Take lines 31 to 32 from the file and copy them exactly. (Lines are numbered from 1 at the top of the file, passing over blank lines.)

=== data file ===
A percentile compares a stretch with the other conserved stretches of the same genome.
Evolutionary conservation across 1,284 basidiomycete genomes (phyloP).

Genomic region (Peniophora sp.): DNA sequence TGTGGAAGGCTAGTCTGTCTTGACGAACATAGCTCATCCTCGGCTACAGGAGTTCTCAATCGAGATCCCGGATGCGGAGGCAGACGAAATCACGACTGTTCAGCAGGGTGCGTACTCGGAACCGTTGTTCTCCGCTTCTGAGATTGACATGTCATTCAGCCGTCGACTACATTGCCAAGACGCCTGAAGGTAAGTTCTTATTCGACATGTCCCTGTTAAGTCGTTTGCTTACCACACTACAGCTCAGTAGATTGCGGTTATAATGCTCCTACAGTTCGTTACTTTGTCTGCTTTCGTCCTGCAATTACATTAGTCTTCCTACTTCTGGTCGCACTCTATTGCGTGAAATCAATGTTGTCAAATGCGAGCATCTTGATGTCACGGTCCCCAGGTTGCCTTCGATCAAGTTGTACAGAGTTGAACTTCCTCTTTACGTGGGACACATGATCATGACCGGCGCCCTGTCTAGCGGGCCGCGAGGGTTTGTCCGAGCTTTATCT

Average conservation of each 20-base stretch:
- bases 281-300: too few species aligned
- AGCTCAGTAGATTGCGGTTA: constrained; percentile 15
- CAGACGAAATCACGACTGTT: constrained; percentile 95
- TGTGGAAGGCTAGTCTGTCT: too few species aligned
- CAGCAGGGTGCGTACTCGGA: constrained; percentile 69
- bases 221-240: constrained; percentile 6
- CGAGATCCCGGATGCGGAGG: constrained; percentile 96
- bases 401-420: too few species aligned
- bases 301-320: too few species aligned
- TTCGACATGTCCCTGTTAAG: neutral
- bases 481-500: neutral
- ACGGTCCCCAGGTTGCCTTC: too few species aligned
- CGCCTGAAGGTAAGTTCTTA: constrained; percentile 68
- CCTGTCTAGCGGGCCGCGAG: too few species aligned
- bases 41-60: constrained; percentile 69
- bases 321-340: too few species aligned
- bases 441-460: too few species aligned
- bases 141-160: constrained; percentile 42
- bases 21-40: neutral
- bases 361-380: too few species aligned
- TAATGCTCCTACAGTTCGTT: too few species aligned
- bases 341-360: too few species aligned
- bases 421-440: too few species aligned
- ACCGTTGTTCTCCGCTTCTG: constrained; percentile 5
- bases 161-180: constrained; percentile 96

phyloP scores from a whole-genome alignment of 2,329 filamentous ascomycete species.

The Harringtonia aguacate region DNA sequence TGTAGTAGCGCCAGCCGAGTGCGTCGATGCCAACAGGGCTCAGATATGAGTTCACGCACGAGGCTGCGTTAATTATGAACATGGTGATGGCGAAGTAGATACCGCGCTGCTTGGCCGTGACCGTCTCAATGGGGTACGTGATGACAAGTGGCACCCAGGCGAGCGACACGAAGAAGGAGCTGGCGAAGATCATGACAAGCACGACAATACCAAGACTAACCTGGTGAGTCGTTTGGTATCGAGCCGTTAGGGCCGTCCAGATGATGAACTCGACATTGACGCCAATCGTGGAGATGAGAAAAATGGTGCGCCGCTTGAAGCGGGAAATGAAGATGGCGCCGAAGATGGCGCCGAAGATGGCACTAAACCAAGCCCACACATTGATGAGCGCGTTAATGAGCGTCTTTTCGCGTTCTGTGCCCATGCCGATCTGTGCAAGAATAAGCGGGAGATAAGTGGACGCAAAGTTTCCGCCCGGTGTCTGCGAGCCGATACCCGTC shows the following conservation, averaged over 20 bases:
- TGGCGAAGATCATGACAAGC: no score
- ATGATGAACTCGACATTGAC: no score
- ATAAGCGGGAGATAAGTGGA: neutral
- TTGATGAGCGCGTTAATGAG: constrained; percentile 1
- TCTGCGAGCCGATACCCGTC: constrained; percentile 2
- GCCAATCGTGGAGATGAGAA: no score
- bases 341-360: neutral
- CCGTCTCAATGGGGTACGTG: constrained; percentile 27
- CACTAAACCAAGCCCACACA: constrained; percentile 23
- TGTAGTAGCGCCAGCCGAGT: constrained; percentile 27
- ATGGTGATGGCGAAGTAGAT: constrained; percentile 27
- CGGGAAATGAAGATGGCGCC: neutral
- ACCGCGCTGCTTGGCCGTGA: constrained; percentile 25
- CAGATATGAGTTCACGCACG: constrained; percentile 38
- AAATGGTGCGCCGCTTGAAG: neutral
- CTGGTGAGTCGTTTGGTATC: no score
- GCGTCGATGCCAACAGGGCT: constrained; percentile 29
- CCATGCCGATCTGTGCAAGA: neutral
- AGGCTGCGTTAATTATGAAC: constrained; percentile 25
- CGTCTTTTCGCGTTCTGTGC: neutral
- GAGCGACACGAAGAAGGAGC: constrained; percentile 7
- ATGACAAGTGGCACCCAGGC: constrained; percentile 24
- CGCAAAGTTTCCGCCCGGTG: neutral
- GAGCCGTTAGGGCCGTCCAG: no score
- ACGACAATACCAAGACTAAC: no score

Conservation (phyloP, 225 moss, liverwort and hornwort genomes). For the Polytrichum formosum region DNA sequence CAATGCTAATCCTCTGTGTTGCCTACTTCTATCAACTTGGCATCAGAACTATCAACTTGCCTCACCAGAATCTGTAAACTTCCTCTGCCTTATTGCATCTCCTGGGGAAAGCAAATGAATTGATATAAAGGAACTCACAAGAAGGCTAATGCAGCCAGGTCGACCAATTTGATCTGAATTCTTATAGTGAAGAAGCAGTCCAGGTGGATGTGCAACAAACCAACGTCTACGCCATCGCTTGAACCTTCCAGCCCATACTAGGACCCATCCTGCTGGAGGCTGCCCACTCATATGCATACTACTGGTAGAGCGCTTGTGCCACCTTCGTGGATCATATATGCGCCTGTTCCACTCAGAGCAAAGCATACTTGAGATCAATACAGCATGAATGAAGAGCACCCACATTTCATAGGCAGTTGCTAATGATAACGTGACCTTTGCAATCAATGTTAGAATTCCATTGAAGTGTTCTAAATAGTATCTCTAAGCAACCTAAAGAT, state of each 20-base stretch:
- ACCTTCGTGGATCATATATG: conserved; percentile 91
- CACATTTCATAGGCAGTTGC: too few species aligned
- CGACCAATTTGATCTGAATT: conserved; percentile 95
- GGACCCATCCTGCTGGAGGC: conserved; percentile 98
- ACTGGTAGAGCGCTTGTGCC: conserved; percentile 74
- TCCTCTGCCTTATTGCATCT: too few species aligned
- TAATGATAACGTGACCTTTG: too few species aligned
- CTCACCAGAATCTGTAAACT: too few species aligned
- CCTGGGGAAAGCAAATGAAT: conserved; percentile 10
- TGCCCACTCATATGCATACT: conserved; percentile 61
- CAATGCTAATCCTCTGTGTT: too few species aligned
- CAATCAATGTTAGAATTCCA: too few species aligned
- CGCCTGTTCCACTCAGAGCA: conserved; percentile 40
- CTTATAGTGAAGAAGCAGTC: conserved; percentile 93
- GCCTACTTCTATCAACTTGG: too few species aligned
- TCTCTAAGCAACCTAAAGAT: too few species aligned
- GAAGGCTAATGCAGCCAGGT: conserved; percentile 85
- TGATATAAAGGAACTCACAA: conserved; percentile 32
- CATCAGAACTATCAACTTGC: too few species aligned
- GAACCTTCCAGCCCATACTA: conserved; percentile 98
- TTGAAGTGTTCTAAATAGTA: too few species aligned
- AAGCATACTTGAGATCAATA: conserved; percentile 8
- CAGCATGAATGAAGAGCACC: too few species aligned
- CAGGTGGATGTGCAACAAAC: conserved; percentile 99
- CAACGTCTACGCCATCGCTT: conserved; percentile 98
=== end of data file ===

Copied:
The Harringtonia aguacate region DNA sequence TGTAGTAGCGCCAGCCGAGTGCGTCGATGCCAACAGGGCTCAGATATGAGTTCACGCACGAGGCTGCGTTAATTATGAACATGGTGATGGCGAAGTAGATACCGCGCTGCTTGGCCGTGACCGTCTCAATGGGGTACGTGATGACAAGTGGCACCCAGGCGAGCGACACGAAGAAGGAGCTGGCGAAGATCATGACAAGCACGACAATACCAAGACTAACCTGGTGAGTCGTTTGGTATCGAGCCGTTAGGGCCGTCCAGATGATGAACTCGACATTGACGCCAATCGTGGAGATGAGAAAAATGGTGCGCCGCTTGAAGCGGGAAATGAAGATGGCGCCGAAGATGGCGCCGAAGATGGCACTAAACCAAGCCCACACATTGATGAGCGCGTTAATGAGCGTCTTTTCGCGTTCTGTGCCCATGCCGATCTGTGCAAGAATAAGCGGGAGATAAGTGGACGCAAAGTTTCCGCCCGGTGTCTGCGAGCCGATACCCGTC shows the following conservation, averaged over 20 bases:
- TGGCGAAGATCATGACAAGC: no score